This blog is best viewed with the latest browser and an open mind!

Thursday, April 02, 2009

The coming dark age

I received a disgusting and painful video, forwarded by a young acquaintance. It shows the brutal killing - in public - of a young girl. The clip - showing the girl actually mercilessly beaten to death with fists, kicks, and stones - was impossible to watch in its entirety and I certainly could not bear to keep the sound on. More horrifying was the obvious: Someone had the time, the nerve, and a clear viewing spot from which he could film the entire process. Worse, one could spot some among the murderous mob holding cellphones in their hands and filming the scene while kicking and hitting the girl. Comments on my Facebook, where I posted my immediate reaction to it, indicate that others were as horrified. But FB is no criterion: After all, those who can and do comment on it are more than likely to be birds-of-a-feather (although, admittedly, some of our closest acquaintances are springing surprises on us in this area nowadays). The girl's crime was not clear - at least from the part of the video that I could bear to see. Conjectures among viewers ranged from charges of adultery to issues like being 'improperly' dressed or even to having ventured out without a mahram, all of which have been used as grounds for perpetrating violence against women. That the video was made and distributed by the perpetrators of this heinous act, is obvious ... for no one in their right minds (and, thus, opposing such a deed) could have survived that crowd. Any outcry or hint of sympathy and the chap would have met similar treatment. So why would they make such a video? Certainly not for record keeping (although the Nazis did keep detailed records of their atrocities, so one can't completely ignore the possibility). The release of it on the Internet was obviously done to instill fear among the whole society. I was unable, without sound - and I was NOT going to turn that on after the first scream that pierced my ears - to ascertain where this video was shot. The sender, too, despite having heard all of the soundtrack, could not identify the language or dialect. But it was widely believed by many that this was most likely an act of Islamic Fundamentalists. Wrong! Fundamentalism is the new face of all religions. In this case the girl was reportedly on the 'wrong side' for her alleged conversion to Islam for love. Her name, Du'a Khalil - (meaning 'The Prayer of Abraham') - and surname, Aswad, which brings another stone to mind - further underscored life's ironies. Oh .. so now that we know that it wasn't a Muslim mob, shall we heave a sigh of relief, happy at the fact that 'our kind' is not involved … for once? Does this exonerate the Muslim fanatics in any way? Can we not look at this, and at what is happening at our shrinking border, to extrapolate the danger present in Pakistan so that something can be done before it's too late? I knew that even discussing such matters can earn the wrath of some elements, but I'd always thought that that would be personal or party anger. However, soon after seeing the horrible video (it seems to have become hot recently, though the incident is a couple of years old), came RSF's report on Swat which made such discussions almost a sin: Maulana Sufi Muhammad, the founder of TNSM, told Reporters Without Borders that he believed in press freedom. He nonetheless also claimed that the Sharia forbids discussing past events, including the actions of Taliban activists. Right! I urge you to read the 6-page Swat Report here. (It's a PDF file so you can download it and read at leisure.)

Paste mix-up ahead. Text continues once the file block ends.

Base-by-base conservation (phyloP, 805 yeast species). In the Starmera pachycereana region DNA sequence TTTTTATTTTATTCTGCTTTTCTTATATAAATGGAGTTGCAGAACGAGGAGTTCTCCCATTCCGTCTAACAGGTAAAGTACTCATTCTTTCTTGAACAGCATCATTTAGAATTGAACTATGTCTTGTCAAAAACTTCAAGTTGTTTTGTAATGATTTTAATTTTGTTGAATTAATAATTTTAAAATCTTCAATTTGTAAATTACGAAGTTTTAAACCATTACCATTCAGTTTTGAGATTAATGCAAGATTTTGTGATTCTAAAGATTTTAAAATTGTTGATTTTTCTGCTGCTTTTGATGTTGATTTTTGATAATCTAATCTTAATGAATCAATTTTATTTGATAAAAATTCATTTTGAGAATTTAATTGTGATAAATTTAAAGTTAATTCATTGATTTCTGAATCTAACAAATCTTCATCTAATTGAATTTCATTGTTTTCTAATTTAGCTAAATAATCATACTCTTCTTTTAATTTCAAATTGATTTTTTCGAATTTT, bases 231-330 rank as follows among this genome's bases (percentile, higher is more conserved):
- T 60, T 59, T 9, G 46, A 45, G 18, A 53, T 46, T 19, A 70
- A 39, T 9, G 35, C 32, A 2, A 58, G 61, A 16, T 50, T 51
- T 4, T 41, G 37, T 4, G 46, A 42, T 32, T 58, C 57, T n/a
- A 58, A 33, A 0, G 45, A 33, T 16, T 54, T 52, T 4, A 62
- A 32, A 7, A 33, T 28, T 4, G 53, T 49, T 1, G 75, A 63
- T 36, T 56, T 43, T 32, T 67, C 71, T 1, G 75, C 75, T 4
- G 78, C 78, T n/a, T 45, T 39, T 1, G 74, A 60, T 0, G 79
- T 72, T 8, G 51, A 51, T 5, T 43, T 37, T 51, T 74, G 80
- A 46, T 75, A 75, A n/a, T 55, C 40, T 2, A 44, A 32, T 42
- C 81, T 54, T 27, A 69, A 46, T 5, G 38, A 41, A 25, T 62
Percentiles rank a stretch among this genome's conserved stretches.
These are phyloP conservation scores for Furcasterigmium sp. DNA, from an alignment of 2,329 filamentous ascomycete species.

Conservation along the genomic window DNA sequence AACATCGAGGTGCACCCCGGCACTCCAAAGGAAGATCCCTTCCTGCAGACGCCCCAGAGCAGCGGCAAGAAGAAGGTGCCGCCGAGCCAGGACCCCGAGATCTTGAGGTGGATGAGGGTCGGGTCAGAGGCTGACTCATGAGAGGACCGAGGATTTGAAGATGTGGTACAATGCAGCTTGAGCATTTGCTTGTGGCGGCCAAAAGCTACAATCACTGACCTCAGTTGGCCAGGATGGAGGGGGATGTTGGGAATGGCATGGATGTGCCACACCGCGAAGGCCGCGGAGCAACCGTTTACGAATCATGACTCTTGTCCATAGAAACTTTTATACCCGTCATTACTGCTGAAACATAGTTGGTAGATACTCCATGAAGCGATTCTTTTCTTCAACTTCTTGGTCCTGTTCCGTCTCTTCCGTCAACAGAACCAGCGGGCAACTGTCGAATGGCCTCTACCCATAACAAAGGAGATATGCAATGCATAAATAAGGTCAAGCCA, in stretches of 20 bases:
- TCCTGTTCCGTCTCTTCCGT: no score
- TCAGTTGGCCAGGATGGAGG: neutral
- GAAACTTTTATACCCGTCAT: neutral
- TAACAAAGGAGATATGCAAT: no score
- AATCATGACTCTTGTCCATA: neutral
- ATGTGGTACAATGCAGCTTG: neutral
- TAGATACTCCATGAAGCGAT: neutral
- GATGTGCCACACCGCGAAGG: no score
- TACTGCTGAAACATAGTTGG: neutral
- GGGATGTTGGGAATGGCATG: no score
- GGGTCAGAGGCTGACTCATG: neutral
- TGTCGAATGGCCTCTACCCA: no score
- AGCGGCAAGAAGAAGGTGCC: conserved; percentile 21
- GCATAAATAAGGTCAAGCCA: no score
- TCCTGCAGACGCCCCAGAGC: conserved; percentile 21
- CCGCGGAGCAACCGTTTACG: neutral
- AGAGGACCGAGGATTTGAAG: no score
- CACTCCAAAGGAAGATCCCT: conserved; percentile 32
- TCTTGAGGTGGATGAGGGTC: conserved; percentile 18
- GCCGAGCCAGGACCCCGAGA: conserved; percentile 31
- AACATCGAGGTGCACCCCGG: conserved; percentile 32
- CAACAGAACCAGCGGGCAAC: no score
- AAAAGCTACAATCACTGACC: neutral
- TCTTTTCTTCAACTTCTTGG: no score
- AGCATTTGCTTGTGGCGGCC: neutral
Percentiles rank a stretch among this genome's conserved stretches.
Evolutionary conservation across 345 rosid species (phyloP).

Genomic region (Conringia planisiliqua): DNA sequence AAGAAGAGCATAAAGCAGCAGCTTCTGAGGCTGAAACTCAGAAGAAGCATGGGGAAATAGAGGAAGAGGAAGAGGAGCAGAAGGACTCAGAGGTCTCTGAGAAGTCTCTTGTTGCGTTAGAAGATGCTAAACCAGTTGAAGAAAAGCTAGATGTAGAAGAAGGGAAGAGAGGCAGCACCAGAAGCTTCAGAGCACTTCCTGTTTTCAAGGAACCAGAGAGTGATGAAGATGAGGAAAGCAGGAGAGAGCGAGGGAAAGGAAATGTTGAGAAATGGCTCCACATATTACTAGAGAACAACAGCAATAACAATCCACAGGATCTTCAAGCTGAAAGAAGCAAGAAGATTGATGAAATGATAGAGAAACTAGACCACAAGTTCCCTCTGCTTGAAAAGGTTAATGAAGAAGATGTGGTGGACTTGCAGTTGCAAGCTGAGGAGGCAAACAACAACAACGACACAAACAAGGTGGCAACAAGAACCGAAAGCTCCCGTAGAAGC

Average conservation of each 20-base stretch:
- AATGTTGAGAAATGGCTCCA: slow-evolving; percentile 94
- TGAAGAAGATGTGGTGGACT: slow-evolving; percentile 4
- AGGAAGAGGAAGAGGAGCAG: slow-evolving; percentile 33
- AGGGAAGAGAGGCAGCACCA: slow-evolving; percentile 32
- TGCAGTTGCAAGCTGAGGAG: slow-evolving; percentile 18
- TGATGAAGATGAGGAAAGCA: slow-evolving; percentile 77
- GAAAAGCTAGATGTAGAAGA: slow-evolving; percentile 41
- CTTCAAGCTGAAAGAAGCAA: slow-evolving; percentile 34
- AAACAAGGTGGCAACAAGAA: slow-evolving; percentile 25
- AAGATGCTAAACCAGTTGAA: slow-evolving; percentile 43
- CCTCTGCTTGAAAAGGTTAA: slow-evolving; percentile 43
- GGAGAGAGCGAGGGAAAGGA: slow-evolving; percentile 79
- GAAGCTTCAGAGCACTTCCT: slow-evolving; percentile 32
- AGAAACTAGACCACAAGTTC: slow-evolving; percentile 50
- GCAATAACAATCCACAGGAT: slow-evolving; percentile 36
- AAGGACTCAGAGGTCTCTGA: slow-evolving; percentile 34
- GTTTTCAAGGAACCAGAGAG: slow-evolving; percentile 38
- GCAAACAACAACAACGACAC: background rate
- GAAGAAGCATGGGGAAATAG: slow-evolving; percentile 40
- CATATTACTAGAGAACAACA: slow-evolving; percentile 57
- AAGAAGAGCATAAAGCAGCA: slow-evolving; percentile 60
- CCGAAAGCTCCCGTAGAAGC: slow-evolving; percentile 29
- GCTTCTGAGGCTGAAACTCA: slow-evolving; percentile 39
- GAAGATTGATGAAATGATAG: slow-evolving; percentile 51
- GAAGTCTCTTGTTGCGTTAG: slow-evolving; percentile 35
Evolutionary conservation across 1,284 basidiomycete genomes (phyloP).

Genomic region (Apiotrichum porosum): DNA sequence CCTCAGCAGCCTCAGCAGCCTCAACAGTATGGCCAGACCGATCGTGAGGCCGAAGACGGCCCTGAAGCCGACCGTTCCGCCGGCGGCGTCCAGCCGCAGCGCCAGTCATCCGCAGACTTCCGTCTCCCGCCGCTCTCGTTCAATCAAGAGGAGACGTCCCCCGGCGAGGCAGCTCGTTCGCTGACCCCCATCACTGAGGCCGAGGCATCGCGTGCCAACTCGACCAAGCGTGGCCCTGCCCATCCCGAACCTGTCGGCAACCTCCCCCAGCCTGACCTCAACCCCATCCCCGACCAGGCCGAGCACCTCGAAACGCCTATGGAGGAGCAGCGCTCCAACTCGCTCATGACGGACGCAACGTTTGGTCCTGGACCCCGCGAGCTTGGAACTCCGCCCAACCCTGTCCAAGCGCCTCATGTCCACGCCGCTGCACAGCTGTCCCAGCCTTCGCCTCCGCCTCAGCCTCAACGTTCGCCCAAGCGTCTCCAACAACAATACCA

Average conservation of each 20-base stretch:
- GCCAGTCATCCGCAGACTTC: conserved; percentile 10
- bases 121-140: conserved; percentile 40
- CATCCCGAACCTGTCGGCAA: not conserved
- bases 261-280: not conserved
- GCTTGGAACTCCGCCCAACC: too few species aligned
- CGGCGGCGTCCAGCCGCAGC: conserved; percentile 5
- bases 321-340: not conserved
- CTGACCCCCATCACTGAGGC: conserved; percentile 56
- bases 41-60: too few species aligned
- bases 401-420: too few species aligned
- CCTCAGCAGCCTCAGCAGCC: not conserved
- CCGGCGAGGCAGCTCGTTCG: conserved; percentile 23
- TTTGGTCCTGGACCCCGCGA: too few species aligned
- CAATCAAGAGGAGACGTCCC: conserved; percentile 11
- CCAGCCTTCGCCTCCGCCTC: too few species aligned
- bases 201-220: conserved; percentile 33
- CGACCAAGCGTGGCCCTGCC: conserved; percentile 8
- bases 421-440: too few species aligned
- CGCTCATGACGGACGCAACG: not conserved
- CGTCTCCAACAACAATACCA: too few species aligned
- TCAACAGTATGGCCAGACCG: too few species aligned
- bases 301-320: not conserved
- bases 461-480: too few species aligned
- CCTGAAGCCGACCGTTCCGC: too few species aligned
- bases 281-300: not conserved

Labels: , , , , , , , , ,


Anonymous Aslam said...

Disgusting, it makes me angry and turns my stomach. People participating in this should be brought to justice immediately. A human was murdered and bystanders had the audacity to record it, so low have we sunk. You are right they distribute recordings like this to instill fear.

I recall a t-shirt writing I saw you wear once, something like Oh ALLAH protect me from your followers, Amen to that.

02 April, 2009 16:36

Blogger Irfan said...

No words can describe the feelings. I am least bothered to know the details of what the girl did, as nothing would warrant such a treatment to a human being. And this case the girls obviously did nothing wrong except exercising her right to live a life of her choice. You are very right that fundamentalism is not a problem of Islam; it is a problem of every organized religion. The intensity and level of insanity shown may vary. Now the question that remains unanswered is: What can be done before it is too late, if something can be done at all?

02 April, 2009 19:47

Anonymous Anonymous said...

All fundamentalist religions are equally bad, but the evidence that some are more equal than others, is piling up at a rapid rate. Lets switch back to the Taleban for a moment:

03 April, 2009 19:28

Blogger Sidhusaaheb said...

Of late, as you are probably aware, there have been videos posted on websites like youtube, which depict violence for the sake of violence...No other reason at all...

03 April, 2009 20:29

Blogger Neena said...

Ironic, I’m not surprised a bit- they killed our woman leader, kills civilians, kills police, kills army jawans, use arms to harass kids, burn girls schools and our powerless government and shameless Army make deals with them.

03 April, 2009 22:19

Blogger Zakintosh said...


Several organizations have called for a Meeting at Karachi Press Club 3 PM Protest & Demo 4 PM against Talibanization and the Swat incident. Please join us. This requires a strong show of solidarity.

04 April, 2009 08:18

Anonymous Nuzti , Toronto said...

I have no words to express my feelings about the barbaric treatment of women in both incidents. Let this be a wake up call for all Pakistanis for times ahead if no action is taken. Inaction is not an option anymore! Each and every Pakistani must join in to register their protest and force change!
This is not a man or woman issue, it is a human rights issue and to hear some people justifying the punishment is beyond belief. Who are these people? And what dark ages are they living in?